It won't come cheap for Cablevision (CVC) to say YES.
On Friday morning, analysts following Cablevision cut their cash-flow forecasts for the New York City-area cable TV operator. Those cuts came in response to Cablevision's Thursday night disclosure of some of the terms of its agreement to carry YES Network, a local sports channel controlled by the owner of the New York Yankees and New Jersey Nets.
The financial impact of the one-year agreement on Cablevision highlights the love-hate relationship that cable TV system operators have with sports programming providers. While sports channels are a key element of what makes cable TV subscriptions appealing to consumers, the fees that operators have to pay for rights to carry these channels are a major, fast-growing expense for them.
Furthermore, cable operators don't have an unlimited ability to pass these programming cost increases on to their subscribers, nor -- as Cablevision's experience indicates -- are they completely free to walk away from the bargaining table should sports costs rise too high for their tastes.
On Friday, Cablevision's shares rose 23 cents, to $17.96.
At issue for Cablevision is the agreement announced this week -- under the aegis of New York City Mayor Michael Bloomberg -- through which Cablevision will carry YES. As part of a battle between Cablevision and YES over programming fees, Cablevision refused to carry YES last year, thus blacking out telecasts of Yankees games in Cablevision households. Cablevision has 3 million subscribers.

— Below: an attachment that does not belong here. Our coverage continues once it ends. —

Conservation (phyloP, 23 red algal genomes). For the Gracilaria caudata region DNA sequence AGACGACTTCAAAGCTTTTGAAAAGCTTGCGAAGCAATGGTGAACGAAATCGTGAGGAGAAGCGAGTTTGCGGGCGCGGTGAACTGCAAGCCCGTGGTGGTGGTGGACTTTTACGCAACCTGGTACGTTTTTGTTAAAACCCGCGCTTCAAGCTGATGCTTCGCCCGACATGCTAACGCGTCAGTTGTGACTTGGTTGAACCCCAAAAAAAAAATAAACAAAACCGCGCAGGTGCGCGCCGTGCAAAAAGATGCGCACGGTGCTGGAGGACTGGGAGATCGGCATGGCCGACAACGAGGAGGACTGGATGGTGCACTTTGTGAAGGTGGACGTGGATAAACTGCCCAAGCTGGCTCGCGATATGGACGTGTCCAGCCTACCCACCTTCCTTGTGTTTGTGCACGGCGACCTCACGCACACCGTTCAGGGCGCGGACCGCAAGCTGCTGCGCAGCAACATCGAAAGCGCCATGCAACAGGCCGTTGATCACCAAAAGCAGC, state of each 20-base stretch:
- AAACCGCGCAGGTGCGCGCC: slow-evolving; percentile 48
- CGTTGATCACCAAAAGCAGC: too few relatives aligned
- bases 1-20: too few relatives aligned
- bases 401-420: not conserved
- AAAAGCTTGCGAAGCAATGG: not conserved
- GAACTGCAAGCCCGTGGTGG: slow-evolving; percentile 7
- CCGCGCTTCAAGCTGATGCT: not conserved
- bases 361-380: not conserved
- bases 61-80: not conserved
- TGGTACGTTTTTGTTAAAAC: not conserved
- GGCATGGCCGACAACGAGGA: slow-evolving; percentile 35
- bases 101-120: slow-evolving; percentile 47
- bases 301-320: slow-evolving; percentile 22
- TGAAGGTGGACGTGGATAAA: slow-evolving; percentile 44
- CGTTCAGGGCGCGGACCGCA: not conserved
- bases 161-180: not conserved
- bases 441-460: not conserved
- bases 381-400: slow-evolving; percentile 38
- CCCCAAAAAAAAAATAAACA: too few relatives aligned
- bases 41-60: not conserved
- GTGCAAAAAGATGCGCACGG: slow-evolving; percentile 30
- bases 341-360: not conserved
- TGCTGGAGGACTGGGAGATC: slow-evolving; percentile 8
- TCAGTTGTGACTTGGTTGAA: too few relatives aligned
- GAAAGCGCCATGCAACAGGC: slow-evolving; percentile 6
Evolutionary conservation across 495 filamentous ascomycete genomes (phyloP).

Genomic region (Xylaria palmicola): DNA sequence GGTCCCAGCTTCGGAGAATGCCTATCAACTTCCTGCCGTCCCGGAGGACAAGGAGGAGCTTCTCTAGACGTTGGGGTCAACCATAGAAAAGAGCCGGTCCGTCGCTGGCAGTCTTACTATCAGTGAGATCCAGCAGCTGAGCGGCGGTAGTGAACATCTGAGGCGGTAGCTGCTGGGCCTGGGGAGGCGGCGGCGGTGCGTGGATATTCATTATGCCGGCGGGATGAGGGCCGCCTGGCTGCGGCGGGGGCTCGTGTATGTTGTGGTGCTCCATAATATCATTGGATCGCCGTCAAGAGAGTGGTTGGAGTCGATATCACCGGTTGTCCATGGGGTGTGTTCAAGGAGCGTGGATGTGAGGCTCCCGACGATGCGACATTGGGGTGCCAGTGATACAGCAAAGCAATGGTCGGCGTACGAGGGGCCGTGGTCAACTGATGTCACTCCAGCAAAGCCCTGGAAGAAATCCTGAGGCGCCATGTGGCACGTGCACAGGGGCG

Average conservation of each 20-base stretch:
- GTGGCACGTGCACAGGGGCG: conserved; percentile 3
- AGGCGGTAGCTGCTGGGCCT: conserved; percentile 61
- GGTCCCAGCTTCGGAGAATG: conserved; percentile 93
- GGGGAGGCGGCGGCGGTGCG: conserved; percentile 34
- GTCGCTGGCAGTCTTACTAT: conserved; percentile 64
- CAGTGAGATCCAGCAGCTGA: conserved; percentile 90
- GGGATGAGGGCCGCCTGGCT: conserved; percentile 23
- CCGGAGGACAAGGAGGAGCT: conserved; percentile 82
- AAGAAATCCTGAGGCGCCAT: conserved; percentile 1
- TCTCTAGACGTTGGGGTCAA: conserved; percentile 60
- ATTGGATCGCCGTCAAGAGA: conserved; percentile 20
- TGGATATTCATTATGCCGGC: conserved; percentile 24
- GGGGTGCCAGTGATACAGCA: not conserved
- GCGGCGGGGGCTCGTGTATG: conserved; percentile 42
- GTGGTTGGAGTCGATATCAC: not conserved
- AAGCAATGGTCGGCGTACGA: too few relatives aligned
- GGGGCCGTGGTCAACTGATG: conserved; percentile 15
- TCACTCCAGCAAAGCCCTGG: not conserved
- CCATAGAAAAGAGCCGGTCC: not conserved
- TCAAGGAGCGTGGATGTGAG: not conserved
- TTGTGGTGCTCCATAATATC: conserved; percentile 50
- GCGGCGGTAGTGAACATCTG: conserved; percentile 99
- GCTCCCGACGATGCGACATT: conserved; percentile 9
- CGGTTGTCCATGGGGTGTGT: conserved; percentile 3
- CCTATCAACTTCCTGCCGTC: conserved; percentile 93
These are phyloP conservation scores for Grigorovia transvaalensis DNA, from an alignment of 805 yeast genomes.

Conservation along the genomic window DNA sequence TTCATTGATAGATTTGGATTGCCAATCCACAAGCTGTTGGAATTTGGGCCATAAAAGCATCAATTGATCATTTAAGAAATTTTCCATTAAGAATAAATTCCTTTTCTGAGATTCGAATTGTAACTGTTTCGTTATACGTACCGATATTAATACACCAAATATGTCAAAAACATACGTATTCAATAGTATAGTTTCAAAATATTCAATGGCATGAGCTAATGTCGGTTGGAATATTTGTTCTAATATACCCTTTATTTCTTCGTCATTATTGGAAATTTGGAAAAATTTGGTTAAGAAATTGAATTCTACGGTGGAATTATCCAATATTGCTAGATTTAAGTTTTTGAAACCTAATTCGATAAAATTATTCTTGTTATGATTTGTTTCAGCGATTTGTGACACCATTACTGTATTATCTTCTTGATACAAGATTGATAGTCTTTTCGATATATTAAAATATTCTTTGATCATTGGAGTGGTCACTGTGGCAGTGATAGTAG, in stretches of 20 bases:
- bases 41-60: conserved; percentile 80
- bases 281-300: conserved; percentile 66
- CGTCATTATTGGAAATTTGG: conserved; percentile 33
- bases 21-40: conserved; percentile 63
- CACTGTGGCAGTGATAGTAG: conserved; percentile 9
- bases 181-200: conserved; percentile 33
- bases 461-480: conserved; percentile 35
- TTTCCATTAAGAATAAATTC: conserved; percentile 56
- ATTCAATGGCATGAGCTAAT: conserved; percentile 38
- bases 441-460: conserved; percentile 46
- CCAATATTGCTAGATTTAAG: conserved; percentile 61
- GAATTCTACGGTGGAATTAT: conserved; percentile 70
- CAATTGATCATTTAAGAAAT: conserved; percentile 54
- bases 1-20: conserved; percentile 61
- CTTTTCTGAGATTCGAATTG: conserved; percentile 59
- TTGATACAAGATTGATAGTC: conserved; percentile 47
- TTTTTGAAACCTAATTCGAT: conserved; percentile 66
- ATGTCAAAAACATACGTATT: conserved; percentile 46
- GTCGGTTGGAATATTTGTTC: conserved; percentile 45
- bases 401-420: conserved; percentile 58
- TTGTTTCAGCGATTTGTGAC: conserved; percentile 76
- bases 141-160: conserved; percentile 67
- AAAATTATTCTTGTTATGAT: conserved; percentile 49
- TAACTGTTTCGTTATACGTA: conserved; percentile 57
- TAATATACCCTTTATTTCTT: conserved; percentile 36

With the one-year agreement announced this week, Cablevision plans to start carrying YES by the end of March, enabling telecasts in Cablevision households of the tail end of the basketball season and throughout the baseball season. Cablevision and YES also announced a framework for negotiating an agreement extending beyond the current year.
But, as Cablevision acknowledges in its Thursday announcement, "Cablevision is charging customers less than what it is paying the YES Network."
Customers will be able to receive YES one of three ways: on a stand-alone basis for $1.95 a month, as part of a three-channel sports package for $4.95 a month, or as part of pre-existing premium programming packages. Cablevision won't be raising the prices for those particular packages, the company says.
Citing these increased costs, analysts are cutting their estimates for Cablevision's earnings before interest, taxes, depreciation and amortization -- a common bottom-line yardstick for cable and other media companies. Credit Suisse First Boston analyst Lara Warner cut her 2003 EBITDA estimate by $20 million, to $1.30 billion, and trimmed her 2004 number by $27 million, to $1.49 billion.
J.P. Morgan analyst Jason Bazinet cut his 2003 EBITDA estimate by $18 million, to $1.31 billion.